Lower salt intake linked to fewer heart disease deaths


Salt has been known as the ‘silent killer’ for a long time. It claims the lives of millions of people each year as it contributes to incidences of strokes and heart attacks.
Researchers have found that there is a direct link between lower levels of salt consumptions and the falling number of deaths related to heart disease.

However, they have stated that the amounts of salt consumption are still excessive.

The average salt consumption has fallen by about 15% over the last few years, while deaths related to heart disease declined by 40% and deaths related to strokes declined by 42%. The reduction in salt consumption is said to be the reason for these statistics as it lowers blood pressure.

The researchers, from Queen Mary University London, the London School of Medicine and Dentistry, and Barts, stated that the lowering of salt consumption is an important factor in the decline in blood pressure between 2003 and 2011. The resultant drop in mortality rates was viewed as ‘considerable progress.’

The researchers have pointed out however that the average salt consumption during 2011 was still high at 8.1 grams a day, which is 35% higher than the recommended amount of 6 grams. They issued warnings that 58% of females and 80% of males had a daily salt intake far above the level that has been recommended.

The research, which was published in BMJ Open, looked at the risk of cardiovascular disease and high blood pressure of 31500 people. The data was obtained from the Health Survey England results for 2003, 2006, 2008 and 2011.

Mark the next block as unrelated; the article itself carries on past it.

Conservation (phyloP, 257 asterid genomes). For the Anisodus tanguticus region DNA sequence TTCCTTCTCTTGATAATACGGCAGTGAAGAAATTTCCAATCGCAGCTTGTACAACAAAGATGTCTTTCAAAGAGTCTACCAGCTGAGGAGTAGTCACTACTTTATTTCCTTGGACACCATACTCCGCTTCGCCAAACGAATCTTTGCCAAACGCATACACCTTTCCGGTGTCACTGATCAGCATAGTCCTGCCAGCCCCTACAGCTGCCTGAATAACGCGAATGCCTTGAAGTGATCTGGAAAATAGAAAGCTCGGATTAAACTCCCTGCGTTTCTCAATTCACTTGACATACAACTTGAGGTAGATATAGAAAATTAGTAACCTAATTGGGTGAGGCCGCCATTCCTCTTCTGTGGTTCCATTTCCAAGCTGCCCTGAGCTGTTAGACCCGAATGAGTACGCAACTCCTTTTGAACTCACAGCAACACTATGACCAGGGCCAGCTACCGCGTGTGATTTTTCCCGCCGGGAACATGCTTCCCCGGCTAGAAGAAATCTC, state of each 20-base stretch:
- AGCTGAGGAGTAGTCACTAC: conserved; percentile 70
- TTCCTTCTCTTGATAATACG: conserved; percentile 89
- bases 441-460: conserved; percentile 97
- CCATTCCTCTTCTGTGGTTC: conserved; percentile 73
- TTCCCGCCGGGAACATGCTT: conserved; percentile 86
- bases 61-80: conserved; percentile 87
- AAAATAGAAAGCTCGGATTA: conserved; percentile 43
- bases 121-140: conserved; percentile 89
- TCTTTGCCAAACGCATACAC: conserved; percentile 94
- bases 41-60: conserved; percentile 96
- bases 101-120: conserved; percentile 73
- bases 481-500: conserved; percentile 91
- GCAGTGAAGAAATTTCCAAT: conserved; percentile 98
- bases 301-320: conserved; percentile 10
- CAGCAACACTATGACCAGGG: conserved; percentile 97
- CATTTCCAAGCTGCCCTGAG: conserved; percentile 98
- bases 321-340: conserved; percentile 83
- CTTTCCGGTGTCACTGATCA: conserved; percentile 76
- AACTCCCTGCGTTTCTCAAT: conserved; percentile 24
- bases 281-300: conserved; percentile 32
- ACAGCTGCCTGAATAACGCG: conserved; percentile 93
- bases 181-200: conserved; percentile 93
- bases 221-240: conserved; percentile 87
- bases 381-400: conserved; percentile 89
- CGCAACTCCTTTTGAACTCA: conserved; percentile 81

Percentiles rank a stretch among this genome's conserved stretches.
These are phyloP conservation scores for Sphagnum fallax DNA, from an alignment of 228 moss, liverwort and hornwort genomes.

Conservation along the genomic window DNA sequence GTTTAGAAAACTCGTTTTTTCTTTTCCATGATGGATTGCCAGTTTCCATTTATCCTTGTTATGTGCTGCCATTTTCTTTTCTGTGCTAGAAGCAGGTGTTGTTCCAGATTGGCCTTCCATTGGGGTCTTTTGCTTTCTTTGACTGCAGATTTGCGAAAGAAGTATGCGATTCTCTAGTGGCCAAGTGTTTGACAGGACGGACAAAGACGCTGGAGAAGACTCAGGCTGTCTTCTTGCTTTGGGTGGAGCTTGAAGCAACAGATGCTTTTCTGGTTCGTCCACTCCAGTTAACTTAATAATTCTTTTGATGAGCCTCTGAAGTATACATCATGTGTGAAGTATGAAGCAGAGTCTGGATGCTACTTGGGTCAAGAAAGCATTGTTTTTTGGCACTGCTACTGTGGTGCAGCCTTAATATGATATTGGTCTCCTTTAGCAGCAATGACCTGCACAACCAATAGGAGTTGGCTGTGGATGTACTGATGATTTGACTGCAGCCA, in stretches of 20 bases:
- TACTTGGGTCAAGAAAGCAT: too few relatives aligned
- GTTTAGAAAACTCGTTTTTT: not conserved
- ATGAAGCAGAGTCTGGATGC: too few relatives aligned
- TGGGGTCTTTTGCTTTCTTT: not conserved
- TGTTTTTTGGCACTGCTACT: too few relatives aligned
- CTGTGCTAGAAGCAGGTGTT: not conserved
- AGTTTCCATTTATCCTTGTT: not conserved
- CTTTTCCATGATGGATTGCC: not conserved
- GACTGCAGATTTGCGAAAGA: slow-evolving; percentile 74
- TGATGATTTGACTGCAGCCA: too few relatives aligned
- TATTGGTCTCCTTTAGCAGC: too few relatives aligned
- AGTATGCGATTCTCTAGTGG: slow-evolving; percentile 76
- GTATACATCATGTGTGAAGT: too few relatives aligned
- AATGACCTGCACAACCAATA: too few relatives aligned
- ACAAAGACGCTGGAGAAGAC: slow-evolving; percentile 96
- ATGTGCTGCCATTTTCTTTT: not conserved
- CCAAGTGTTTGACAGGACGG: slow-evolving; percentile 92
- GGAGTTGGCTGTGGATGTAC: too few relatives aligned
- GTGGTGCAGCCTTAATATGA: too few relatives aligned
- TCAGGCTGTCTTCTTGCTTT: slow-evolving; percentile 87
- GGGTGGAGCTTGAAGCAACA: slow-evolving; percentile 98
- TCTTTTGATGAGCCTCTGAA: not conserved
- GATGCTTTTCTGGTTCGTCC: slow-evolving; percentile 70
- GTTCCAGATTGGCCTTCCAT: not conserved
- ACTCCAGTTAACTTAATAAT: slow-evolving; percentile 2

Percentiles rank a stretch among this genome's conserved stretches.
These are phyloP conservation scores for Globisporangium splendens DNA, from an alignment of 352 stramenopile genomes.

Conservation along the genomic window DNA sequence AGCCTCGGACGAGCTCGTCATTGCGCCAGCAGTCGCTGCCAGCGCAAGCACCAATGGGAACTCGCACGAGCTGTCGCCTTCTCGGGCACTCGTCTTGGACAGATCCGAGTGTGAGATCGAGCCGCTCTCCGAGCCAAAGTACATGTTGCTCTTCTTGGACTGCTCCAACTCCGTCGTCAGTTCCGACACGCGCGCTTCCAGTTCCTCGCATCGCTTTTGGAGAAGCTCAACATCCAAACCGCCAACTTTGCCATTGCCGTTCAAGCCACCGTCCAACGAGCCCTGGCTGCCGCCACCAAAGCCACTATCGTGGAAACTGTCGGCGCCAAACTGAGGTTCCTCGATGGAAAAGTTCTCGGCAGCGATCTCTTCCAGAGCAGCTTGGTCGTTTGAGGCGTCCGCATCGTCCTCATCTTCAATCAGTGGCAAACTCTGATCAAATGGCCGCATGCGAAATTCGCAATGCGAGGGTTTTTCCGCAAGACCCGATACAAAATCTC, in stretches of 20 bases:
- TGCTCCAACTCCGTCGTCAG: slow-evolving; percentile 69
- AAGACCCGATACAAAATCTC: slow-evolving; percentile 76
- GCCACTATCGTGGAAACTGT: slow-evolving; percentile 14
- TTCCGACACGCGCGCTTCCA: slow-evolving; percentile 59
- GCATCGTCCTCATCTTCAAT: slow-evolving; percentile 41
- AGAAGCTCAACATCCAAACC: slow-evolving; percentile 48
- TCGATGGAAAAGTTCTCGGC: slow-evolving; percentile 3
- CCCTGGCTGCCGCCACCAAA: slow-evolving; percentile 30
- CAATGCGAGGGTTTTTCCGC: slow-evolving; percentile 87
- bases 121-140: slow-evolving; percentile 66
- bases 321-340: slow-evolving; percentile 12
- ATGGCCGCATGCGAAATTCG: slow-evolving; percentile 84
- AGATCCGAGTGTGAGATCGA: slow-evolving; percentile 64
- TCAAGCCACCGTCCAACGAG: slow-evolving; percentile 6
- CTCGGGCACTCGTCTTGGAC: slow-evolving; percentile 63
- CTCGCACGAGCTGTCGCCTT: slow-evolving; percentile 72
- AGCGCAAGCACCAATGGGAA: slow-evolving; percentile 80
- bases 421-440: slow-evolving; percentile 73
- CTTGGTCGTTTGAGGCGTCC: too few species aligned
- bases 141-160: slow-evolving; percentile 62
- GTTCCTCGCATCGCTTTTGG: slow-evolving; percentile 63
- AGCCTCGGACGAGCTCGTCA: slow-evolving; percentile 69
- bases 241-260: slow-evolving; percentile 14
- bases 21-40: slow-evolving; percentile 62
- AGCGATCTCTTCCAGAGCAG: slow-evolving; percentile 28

The decline in blood pressure levels is considered to be the result of less smoking, a reduction in salt consumption, an increase in the consumption of vegetables and fruit, lower cholesterol levels, as well as the improvements experienced in the treatment methods for cholesterol, cardiovascular disease and blood pressure.

Salt consumption was taken from 3000 people who took part in the National Diet and Nutrition Surveys between 2003 and 2011. The data related to this survey showed that consumption declined by 1.4 grams, from 9.5 grams to 8.1 grams per day.

A Senior Dietician at the British Heart Foundation, Victoria Taylor, found the study to be interesting. She stated that while the decline in average salt consumption is a positive change, the recommended intake for adults is still way above the recommended level.

She also said that since most of the salt that we consume is already in the food we eat, the onus rests on the food industry to target a reduction in the level of salt in foodstuffs.

Image credit: Karyn Christner


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